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By Kris Osborn, President, Center for Military Modernization

(Washington D.C.) It would make a lot of sense and greatly reinforce the Pentagon’s deterrence posture in the Pacific if there were immediate moves to forward position as many 5th-generation aircraft as possible such as F-22s and F-35s.

Why? For the same reason the Pentagon needed to send more F-35s to Eastern Europe right away following Russia’s invasion of Ukraine. At the moment, it seem unlikely that either Russia or China could truly challenge the US and NATO in the air.

China is likely aware of this, as its smaller number of J-20s can only launch from land-runways and its carrier-launched J-31 is just arriving. The US Air Force alone, however, has more than 300 F-35s. Even if a J-20 could rival an F-35 in the air, and there are few if any indications that it could, there simply are not enough of them to counter multiple squadrons of networked US F-35s. “Mass matters,” to quote the famous Sun Tzu. Should the US achieve air superiority quickly in some kind of war over Taiwan with China, Chinese amphibious attacks could rapidly be destroyed from the air.

The challenge with this is simply finding a way to get enough of them forward positioned to present a credible and available deterrent against a Chinese invasion of Taiwan. An ability to get there fast enough in large enough numbers would seem to be the challenge, as 5th-generation US and allied aircraft would need to be within striking distance of a Chinese amphibious attack on the surface. Taiwan is only 100 miles from mainland China and could quickly be reached by land-launched J-20s or amphibious warfare formations on the surface. On top of this, China has a sizable arsenal of ballistic missiles capable of reaching Taiwan.

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The challenge for the US, then, would seem to reside in finding a way to get enough forward positioned F35s such that China would be forced to pause or simply hold off on an invasion. How might US F-35s get there? Well, Japan has recently launched a very large, multi billion F-35 buy, but the timing of their arrival in large numbers may not yet be known. However, the key part of the Southern Japanese islands are within 500-to-600 miles of Taiwan. There is also the US territory of Guam which is within striking distance of Taiwan, however Australia and most parts of South East Asia may be too far away for F-35s to arrive in time to destroy a Chinese amphibious landing.

The key to available F-35s in the Pacific may be with the US Navy, as it has the ability to forward operate large numbers of warships in the region. This not only includes things like Carrier Strike Groups heavily armed with F-35Cs but also amphibious assault ships. An often lesser recognized element of today’s America-class amphibs is that they can operate and deploy as many as 15 F-35s on a single ship, a dynamic which could help the US mass 5th-gen airpower in the waters near Taiwan quickly. Speed would be of the essence in this kind of scenario, as a Chinese amphibious assault would need to be destroyed from the air before landing ashore on Taiwan. Should Chinese forces become dug-in or entrenched on land in Taiwan, it would seem extremely lengthy, costly and deadly to attempt to “extricate” them from the island.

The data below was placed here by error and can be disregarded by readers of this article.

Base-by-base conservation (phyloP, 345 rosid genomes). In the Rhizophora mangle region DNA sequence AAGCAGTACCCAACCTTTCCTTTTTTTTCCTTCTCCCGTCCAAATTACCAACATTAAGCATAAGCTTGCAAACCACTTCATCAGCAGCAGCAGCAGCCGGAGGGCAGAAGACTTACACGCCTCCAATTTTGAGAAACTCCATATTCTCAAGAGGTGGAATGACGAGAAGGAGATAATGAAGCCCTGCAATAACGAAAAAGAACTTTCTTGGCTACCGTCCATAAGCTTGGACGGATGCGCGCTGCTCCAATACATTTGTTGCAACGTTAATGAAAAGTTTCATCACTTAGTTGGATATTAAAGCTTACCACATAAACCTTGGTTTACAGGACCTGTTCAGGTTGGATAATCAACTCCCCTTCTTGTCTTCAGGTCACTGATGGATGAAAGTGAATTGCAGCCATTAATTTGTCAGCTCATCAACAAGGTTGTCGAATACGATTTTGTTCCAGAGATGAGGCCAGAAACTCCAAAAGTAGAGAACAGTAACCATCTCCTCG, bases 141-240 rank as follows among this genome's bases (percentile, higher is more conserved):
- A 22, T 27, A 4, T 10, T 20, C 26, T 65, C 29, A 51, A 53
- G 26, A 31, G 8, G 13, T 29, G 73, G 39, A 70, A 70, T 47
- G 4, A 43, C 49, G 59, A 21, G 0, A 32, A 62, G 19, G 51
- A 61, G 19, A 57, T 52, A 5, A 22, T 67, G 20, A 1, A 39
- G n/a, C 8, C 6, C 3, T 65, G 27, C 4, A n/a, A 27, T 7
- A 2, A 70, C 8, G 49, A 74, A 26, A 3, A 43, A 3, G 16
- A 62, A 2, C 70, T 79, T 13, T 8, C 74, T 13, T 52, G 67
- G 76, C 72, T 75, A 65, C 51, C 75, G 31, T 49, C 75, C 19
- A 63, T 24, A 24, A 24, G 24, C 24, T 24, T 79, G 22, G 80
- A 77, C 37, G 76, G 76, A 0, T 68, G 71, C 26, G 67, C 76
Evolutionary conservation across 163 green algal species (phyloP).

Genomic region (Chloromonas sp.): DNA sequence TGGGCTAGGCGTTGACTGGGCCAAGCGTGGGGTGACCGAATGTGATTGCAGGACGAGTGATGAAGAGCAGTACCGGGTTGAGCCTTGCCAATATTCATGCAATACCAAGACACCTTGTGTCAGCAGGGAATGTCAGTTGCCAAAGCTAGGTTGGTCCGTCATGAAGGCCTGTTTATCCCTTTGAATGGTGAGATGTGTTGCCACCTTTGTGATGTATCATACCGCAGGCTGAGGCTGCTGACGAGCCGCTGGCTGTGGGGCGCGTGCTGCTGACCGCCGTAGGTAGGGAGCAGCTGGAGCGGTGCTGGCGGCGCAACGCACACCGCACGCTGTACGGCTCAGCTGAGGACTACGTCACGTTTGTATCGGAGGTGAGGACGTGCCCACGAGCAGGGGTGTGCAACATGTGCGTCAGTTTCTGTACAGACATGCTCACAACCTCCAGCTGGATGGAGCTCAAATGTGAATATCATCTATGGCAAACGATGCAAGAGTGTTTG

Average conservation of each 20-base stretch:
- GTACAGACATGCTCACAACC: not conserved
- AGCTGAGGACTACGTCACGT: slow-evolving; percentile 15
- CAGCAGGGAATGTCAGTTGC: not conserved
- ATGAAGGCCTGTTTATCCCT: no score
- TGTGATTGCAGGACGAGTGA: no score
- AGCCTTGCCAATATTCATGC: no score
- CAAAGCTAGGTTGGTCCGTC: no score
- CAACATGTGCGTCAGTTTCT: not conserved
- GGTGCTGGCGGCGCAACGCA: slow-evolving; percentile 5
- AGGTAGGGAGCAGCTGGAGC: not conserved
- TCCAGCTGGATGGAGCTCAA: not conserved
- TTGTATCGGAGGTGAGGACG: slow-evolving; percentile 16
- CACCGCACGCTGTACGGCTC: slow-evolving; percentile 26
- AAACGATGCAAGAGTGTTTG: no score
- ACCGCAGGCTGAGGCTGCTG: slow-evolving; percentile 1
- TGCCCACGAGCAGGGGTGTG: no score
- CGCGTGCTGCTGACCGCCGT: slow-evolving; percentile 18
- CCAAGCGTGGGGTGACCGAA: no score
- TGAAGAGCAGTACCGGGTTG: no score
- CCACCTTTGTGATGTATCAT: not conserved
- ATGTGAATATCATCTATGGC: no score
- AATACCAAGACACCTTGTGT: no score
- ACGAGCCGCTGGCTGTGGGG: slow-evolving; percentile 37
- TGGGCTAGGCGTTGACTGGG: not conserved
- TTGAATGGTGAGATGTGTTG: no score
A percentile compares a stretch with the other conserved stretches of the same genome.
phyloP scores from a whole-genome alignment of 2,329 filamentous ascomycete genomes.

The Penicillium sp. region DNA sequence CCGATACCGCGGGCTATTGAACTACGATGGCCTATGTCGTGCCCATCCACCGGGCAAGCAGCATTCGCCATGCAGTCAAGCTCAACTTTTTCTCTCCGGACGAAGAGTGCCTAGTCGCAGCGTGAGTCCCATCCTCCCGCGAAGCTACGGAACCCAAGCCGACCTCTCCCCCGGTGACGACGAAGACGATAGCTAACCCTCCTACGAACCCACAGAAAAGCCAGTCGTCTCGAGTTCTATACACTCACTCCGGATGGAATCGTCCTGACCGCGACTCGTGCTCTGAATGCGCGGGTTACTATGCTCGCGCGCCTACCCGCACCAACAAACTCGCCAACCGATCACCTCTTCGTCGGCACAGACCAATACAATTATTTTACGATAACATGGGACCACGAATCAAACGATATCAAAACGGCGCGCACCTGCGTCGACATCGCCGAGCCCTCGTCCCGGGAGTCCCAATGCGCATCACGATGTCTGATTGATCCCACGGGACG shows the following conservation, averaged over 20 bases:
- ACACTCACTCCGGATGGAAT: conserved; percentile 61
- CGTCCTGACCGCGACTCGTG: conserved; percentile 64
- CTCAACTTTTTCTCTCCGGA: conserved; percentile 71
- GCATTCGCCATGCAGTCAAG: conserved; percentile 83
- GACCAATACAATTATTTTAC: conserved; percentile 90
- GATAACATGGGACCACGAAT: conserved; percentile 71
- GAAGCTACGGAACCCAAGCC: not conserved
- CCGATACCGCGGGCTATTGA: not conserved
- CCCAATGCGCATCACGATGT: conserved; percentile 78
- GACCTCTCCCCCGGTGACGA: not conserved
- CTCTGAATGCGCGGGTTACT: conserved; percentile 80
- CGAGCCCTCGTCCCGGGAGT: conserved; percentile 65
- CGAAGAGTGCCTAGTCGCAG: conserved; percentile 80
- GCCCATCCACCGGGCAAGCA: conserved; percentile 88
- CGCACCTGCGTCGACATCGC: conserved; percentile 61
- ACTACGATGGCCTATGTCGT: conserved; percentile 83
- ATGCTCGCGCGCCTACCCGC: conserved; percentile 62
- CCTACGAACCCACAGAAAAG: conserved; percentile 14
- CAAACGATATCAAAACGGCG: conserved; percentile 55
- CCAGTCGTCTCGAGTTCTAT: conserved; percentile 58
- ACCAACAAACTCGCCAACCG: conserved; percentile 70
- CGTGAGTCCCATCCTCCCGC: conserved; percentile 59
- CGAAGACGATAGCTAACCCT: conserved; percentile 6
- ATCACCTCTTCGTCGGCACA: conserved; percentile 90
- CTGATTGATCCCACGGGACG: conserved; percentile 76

5th-generation Air power might truly be the only thing capable of stopping a Chinese amphibious assault on Taiwan, perhaps alongside US attack submarines. The Chinese Navy is already larger than the US in terms of sheer size, however that does not mean it is in any way superior. Nonetheless, the current PLA Navy, now armed with several carriers and a new class of quasi-stealthy destroyers and heavily armed warships, might see itself in an advantageous position should there be a maritime warfare encounter. China’s land force, while less relevant in any kind of rapid attack on Taiwan, is also quite large and formidable. In the air, however, just looking purely at numbers, the US would seem well positioned to achieve air supremacy quickly. The key to stopping a Chinese annexation of Taiwan, it would seem, lies with the F-35. Should the Pentagon be able to forward position enough of them on land and at sea in the Pacific, Chinese advances toward Taiwan could potentially be stopped. Tere mere presence in sufficient numbers might be sufficient to prevent China from actually launching an all out amphibious attack.


Kris Osborn is the defense editor for the National Interest. Osborn previously served at the Pentagon as a Highly Qualified Expert with the Office of the Assistant Secretary of the Army—Acquisition, Logistics & Technology. Osborn has also worked as an anchor and on-air military specialist at national TV networks. He has appeared as a guest military expert on Fox News, MSNBC, The Military Channel, and The History Channel. He also has a Master's Degree in Comparative Literature from Columbia University.